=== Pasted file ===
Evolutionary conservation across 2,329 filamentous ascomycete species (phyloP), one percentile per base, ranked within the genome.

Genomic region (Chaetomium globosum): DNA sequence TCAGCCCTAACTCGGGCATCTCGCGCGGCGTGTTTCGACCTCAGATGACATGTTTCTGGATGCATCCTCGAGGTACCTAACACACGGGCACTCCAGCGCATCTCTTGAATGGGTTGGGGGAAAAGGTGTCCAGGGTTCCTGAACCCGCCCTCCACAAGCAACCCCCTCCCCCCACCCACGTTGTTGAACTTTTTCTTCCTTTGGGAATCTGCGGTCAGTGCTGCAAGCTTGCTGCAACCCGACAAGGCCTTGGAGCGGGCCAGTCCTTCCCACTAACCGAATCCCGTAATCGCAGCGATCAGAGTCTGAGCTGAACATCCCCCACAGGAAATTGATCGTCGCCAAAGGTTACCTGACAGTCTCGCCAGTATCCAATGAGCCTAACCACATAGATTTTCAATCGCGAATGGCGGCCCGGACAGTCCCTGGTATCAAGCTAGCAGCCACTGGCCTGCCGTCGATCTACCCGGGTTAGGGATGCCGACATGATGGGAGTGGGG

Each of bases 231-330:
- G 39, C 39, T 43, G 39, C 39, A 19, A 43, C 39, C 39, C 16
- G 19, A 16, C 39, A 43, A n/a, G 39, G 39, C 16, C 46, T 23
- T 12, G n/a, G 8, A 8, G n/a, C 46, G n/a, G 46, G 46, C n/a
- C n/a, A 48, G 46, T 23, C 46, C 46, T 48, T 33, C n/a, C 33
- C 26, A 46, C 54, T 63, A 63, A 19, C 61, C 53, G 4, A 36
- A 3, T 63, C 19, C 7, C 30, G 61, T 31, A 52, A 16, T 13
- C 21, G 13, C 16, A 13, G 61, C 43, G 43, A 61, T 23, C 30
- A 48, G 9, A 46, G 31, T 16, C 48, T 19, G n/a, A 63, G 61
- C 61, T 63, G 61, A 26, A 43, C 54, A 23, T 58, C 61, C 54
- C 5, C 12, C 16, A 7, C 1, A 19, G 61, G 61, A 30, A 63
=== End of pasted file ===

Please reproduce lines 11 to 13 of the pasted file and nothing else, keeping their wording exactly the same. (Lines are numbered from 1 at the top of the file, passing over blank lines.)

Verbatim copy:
- A 48, G 9, A 46, G 31, T 16, C 48, T 19, G n/a, A 63, G 61
- C 61, T 63, G 61, A 26, A 43, C 54, A 23, T 58, C 61, C 54
- C 5, C 12, C 16, A 7, C 1, A 19, G 61, G 61, A 30, A 63